Extended Data Fig. 3 Supplementary information for airway cell type annotation.

(a) Detailed marker genes for distinct airway myeloid populations in our data set listing marker genes that are unique to each of the defined populations, whilst markers that are common to closely related myeloid cell types are shown on the right side of the panel. (b) Comparison of annotated cell types to published data sets. Marker genes for the three populations identified as differentiating to ciliated cells28 and markers of transit epithelial cells (Transit epi 1 and 2). Deu; deuterosomal, Ba-d; basal differentiating, IRC; interferon responsive cell. (c, d) Logistic regression based label transfer for the data sets in (c) Chua et al28 and (d) Ziegler et al14. (e) Bar chart showing changes in nasal epithelial cell type proportions observed across age within our paediatric and adult healthy cohorts. Error bars indicate two times standard error of the mean.

Extended Data Fig. 4 Expression of viral entry-associated genes in the airways.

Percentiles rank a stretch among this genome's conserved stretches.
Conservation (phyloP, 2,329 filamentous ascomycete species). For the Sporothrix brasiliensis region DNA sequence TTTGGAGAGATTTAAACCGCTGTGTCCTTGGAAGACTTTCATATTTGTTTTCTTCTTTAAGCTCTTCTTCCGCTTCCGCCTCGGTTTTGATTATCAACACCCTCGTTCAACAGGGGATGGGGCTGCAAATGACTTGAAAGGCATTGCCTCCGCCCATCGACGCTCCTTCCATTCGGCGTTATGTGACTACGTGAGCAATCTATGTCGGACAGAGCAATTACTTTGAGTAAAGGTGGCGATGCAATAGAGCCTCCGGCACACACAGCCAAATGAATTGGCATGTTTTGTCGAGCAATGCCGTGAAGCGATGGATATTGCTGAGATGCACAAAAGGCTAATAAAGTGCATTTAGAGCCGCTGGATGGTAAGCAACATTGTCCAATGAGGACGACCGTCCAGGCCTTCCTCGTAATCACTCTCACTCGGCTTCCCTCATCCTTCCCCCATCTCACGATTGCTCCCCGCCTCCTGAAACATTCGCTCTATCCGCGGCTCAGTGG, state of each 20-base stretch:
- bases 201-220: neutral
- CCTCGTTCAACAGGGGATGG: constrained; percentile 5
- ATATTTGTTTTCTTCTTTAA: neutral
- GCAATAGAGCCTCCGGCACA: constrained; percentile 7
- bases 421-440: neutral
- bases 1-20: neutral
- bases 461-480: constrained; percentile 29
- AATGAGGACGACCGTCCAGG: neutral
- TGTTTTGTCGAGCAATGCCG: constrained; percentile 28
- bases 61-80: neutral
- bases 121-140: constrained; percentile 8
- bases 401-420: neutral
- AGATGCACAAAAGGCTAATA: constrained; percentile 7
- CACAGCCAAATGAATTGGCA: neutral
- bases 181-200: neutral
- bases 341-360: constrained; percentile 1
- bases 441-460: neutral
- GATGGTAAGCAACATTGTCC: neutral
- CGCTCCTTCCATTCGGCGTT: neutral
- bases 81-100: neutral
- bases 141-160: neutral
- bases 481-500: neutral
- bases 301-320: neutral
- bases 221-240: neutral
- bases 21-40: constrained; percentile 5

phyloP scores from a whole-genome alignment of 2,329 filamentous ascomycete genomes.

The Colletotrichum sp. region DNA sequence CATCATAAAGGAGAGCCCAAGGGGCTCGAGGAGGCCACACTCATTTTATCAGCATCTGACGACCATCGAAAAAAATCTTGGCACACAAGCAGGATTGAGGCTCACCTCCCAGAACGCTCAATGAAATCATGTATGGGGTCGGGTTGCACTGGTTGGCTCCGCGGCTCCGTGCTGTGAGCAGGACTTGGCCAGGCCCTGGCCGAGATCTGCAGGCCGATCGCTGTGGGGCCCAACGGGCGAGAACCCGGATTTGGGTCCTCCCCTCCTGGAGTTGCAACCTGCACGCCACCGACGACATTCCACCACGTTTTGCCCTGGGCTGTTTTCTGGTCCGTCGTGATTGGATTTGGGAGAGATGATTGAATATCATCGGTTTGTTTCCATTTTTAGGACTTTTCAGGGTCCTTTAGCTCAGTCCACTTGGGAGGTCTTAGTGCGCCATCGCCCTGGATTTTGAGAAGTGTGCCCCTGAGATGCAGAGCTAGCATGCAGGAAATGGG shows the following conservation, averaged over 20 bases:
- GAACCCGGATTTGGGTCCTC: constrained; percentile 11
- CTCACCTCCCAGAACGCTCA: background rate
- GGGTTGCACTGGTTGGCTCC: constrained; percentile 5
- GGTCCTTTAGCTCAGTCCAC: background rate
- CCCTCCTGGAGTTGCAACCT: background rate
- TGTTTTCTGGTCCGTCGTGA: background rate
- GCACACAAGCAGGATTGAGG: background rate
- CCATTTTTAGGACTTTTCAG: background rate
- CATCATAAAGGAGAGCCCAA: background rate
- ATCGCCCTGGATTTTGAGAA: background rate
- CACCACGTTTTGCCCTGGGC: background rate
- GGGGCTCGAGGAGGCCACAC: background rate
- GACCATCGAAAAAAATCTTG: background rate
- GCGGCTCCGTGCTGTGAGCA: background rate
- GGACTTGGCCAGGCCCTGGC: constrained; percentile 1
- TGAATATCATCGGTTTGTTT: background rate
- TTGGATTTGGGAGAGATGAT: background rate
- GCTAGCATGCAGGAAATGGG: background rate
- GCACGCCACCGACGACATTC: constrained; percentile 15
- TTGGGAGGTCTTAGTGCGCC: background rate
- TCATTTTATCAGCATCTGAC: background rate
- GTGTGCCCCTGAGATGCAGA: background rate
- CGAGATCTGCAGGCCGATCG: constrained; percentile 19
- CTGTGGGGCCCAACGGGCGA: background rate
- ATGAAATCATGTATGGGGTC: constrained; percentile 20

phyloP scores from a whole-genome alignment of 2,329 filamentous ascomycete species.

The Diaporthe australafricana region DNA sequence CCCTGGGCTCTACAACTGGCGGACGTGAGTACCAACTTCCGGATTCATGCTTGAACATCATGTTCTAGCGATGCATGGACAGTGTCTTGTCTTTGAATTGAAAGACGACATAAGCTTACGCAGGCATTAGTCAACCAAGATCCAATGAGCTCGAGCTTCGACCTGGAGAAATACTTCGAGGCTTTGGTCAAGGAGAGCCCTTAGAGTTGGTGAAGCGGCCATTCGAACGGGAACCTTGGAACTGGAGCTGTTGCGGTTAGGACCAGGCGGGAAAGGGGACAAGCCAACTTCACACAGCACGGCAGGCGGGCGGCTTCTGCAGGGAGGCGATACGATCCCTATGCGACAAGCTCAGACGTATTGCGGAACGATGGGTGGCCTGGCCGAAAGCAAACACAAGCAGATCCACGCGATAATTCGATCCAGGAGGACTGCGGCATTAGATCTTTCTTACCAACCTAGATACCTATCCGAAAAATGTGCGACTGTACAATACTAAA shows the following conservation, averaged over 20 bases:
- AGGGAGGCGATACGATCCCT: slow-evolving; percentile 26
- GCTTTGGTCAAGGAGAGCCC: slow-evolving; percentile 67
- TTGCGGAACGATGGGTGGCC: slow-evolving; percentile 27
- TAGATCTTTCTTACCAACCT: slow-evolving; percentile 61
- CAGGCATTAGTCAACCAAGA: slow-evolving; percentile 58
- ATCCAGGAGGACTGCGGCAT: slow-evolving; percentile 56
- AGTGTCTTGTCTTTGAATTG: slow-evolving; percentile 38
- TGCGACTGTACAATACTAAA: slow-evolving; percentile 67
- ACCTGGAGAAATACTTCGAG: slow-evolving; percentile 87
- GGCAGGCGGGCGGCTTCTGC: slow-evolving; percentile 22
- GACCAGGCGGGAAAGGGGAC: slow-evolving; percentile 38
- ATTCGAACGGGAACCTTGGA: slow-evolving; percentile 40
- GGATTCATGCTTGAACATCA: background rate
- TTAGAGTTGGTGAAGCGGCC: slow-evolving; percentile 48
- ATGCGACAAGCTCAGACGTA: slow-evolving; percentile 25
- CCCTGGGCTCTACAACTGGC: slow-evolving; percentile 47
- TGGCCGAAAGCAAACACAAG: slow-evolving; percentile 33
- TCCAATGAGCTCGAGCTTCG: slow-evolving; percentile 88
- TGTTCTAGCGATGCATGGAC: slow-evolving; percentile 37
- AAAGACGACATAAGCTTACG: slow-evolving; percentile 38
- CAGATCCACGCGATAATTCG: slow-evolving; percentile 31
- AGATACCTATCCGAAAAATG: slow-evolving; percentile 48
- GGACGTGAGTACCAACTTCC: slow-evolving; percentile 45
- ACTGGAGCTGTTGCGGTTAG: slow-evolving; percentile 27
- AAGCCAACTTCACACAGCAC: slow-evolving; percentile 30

(a) Dot plots showing cell type expression of viral entry-associated genes within the upper airways of healthy adults (n = 7), healthy children (n = 30), COVID-19 adults (n = 10) and COVID-19 children (n = 18) respectively, included genes linked to SARS-CoV-2, SARS-CoV, MERS-CoV, Rhinovirus-C and Influenza A infections. The fraction of expressing cells and average expression within each cell type is indicated by dot size and colour, respectively. (b) Spearman correlation between the fraction of cells with detected viral RNA and the average expression of entry factors, as in (a), across cell types within the airways of COVID-19 patients samples (with viral reads ≥ 5) within 5 days of a positive SARS-CoV-2 qPCR test (Early) and those sampled longer than 5 days prior to onset of symptoms or positive SARS-CoV-2 qPCR test, whichever was longer (Late). Dots in blue indicate p < 0.05. (c) Expression of ACE2 in paediatric airway cells in each cell type averaged by donor (upper) and in each donor (lower) and coloured by COVID-19 status. Error bars indicate two times standard error of the mean across donors. Numbers in brackets indicate numbers of COVID-19 donors/healthy donors.